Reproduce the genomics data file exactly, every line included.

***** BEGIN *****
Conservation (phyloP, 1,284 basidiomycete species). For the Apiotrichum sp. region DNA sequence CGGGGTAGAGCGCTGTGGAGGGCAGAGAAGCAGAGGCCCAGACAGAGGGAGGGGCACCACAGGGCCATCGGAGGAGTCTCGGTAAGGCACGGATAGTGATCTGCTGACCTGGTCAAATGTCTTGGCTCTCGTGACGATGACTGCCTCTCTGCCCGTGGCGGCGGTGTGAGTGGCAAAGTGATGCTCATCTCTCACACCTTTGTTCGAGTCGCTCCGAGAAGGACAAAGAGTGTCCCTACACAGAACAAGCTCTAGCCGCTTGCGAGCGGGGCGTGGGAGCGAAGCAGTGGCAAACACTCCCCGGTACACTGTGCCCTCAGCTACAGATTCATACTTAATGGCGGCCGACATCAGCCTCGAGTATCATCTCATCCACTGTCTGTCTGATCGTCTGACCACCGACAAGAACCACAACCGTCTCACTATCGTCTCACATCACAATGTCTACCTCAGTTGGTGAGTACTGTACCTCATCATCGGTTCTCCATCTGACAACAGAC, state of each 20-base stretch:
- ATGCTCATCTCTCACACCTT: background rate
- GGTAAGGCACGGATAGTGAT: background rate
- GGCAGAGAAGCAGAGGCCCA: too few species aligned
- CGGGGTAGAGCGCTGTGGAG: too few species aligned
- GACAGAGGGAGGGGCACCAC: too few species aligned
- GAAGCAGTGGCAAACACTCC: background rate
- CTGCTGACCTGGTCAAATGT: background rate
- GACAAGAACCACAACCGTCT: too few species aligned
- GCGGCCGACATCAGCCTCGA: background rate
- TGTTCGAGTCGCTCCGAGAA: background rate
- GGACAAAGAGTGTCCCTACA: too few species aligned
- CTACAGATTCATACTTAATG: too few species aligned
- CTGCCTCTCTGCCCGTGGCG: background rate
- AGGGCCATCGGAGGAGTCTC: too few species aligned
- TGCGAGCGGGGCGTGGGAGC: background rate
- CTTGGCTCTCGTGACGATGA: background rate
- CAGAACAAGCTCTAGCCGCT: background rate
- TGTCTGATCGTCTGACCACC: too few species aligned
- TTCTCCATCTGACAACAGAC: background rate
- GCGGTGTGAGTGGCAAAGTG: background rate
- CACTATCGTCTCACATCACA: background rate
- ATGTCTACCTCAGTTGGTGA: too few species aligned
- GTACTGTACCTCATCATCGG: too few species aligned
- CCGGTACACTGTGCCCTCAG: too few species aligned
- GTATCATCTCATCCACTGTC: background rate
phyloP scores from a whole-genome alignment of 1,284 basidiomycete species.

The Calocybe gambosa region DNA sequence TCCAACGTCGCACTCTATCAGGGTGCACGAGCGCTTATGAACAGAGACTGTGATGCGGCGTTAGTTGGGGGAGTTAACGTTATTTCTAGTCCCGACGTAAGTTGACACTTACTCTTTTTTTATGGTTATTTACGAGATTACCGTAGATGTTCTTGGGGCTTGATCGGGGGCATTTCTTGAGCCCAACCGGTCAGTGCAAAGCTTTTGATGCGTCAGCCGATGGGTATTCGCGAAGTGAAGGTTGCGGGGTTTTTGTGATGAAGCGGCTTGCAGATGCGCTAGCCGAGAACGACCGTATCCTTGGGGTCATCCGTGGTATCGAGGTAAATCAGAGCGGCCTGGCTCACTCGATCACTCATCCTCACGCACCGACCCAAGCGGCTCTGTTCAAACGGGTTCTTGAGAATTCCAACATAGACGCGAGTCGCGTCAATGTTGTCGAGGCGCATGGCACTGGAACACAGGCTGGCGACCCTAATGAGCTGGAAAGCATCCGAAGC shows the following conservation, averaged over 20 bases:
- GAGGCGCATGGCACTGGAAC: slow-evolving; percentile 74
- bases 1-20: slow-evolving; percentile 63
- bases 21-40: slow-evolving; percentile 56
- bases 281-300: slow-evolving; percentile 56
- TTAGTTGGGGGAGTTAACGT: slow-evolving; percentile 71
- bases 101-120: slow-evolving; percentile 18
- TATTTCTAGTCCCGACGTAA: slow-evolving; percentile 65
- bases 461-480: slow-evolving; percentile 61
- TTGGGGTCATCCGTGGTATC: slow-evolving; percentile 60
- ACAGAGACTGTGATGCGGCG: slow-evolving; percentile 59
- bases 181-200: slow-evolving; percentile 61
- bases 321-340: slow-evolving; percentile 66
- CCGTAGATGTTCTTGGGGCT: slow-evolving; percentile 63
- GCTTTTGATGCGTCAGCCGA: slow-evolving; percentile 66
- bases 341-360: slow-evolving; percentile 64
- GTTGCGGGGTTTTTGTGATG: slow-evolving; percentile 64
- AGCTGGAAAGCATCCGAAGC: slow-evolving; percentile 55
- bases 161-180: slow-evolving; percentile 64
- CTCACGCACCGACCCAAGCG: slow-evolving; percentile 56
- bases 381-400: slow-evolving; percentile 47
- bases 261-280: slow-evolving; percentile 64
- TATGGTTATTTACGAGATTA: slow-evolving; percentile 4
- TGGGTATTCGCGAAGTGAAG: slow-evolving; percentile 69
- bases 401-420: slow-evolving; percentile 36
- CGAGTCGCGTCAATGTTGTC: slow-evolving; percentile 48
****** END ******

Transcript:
Conservation (phyloP, 1,284 basidiomycete species). For the Apiotrichum sp. region DNA sequence CGGGGTAGAGCGCTGTGGAGGGCAGAGAAGCAGAGGCCCAGACAGAGGGAGGGGCACCACAGGGCCATCGGAGGAGTCTCGGTAAGGCACGGATAGTGATCTGCTGACCTGGTCAAATGTCTTGGCTCTCGTGACGATGACTGCCTCTCTGCCCGTGGCGGCGGTGTGAGTGGCAAAGTGATGCTCATCTCTCACACCTTTGTTCGAGTCGCTCCGAGAAGGACAAAGAGTGTCCCTACACAGAACAAGCTCTAGCCGCTTGCGAGCGGGGCGTGGGAGCGAAGCAGTGGCAAACACTCCCCGGTACACTGTGCCCTCAGCTACAGATTCATACTTAATGGCGGCCGACATCAGCCTCGAGTATCATCTCATCCACTGTCTGTCTGATCGTCTGACCACCGACAAGAACCACAACCGTCTCACTATCGTCTCACATCACAATGTCTACCTCAGTTGGTGAGTACTGTACCTCATCATCGGTTCTCCATCTGACAACAGAC, state of each 20-base stretch:
- ATGCTCATCTCTCACACCTT: background rate
- GGTAAGGCACGGATAGTGAT: background rate
- GGCAGAGAAGCAGAGGCCCA: too few species aligned
- CGGGGTAGAGCGCTGTGGAG: too few species aligned
- GACAGAGGGAGGGGCACCAC: too few species aligned
- GAAGCAGTGGCAAACACTCC: background rate
- CTGCTGACCTGGTCAAATGT: background rate
- GACAAGAACCACAACCGTCT: too few species aligned
- GCGGCCGACATCAGCCTCGA: background rate
- TGTTCGAGTCGCTCCGAGAA: background rate
- GGACAAAGAGTGTCCCTACA: too few species aligned
- CTACAGATTCATACTTAATG: too few species aligned
- CTGCCTCTCTGCCCGTGGCG: background rate
- AGGGCCATCGGAGGAGTCTC: too few species aligned
- TGCGAGCGGGGCGTGGGAGC: background rate
- CTTGGCTCTCGTGACGATGA: background rate
- CAGAACAAGCTCTAGCCGCT: background rate
- TGTCTGATCGTCTGACCACC: too few species aligned
- TTCTCCATCTGACAACAGAC: background rate
- GCGGTGTGAGTGGCAAAGTG: background rate
- CACTATCGTCTCACATCACA: background rate
- ATGTCTACCTCAGTTGGTGA: too few species aligned
- GTACTGTACCTCATCATCGG: too few species aligned
- CCGGTACACTGTGCCCTCAG: too few species aligned
- GTATCATCTCATCCACTGTC: background rate
phyloP scores from a whole-genome alignment of 1,284 basidiomycete species.

The Calocybe gambosa region DNA sequence TCCAACGTCGCACTCTATCAGGGTGCACGAGCGCTTATGAACAGAGACTGTGATGCGGCGTTAGTTGGGGGAGTTAACGTTATTTCTAGTCCCGACGTAAGTTGACACTTACTCTTTTTTTATGGTTATTTACGAGATTACCGTAGATGTTCTTGGGGCTTGATCGGGGGCATTTCTTGAGCCCAACCGGTCAGTGCAAAGCTTTTGATGCGTCAGCCGATGGGTATTCGCGAAGTGAAGGTTGCGGGGTTTTTGTGATGAAGCGGCTTGCAGATGCGCTAGCCGAGAACGACCGTATCCTTGGGGTCATCCGTGGTATCGAGGTAAATCAGAGCGGCCTGGCTCACTCGATCACTCATCCTCACGCACCGACCCAAGCGGCTCTGTTCAAACGGGTTCTTGAGAATTCCAACATAGACGCGAGTCGCGTCAATGTTGTCGAGGCGCATGGCACTGGAACACAGGCTGGCGACCCTAATGAGCTGGAAAGCATCCGAAGC shows the following conservation, averaged over 20 bases:
- GAGGCGCATGGCACTGGAAC: slow-evolving; percentile 74
- bases 1-20: slow-evolving; percentile 63
- bases 21-40: slow-evolving; percentile 56
- bases 281-300: slow-evolving; percentile 56
- TTAGTTGGGGGAGTTAACGT: slow-evolving; percentile 71
- bases 101-120: slow-evolving; percentile 18
- TATTTCTAGTCCCGACGTAA: slow-evolving; percentile 65
- bases 461-480: slow-evolving; percentile 61
- TTGGGGTCATCCGTGGTATC: slow-evolving; percentile 60
- ACAGAGACTGTGATGCGGCG: slow-evolving; percentile 59
- bases 181-200: slow-evolving; percentile 61
- bases 321-340: slow-evolving; percentile 66
- CCGTAGATGTTCTTGGGGCT: slow-evolving; percentile 63
- GCTTTTGATGCGTCAGCCGA: slow-evolving; percentile 66
- bases 341-360: slow-evolving; percentile 64
- GTTGCGGGGTTTTTGTGATG: slow-evolving; percentile 64
- AGCTGGAAAGCATCCGAAGC: slow-evolving; percentile 55
- bases 161-180: slow-evolving; percentile 64
- CTCACGCACCGACCCAAGCG: slow-evolving; percentile 56
- bases 381-400: slow-evolving; percentile 47
- bases 261-280: slow-evolving; percentile 64
- TATGGTTATTTACGAGATTA: slow-evolving; percentile 4
- TGGGTATTCGCGAAGTGAAG: slow-evolving; percentile 69
- bases 401-420: slow-evolving; percentile 36
- CGAGTCGCGTCAATGTTGTC: slow-evolving; percentile 48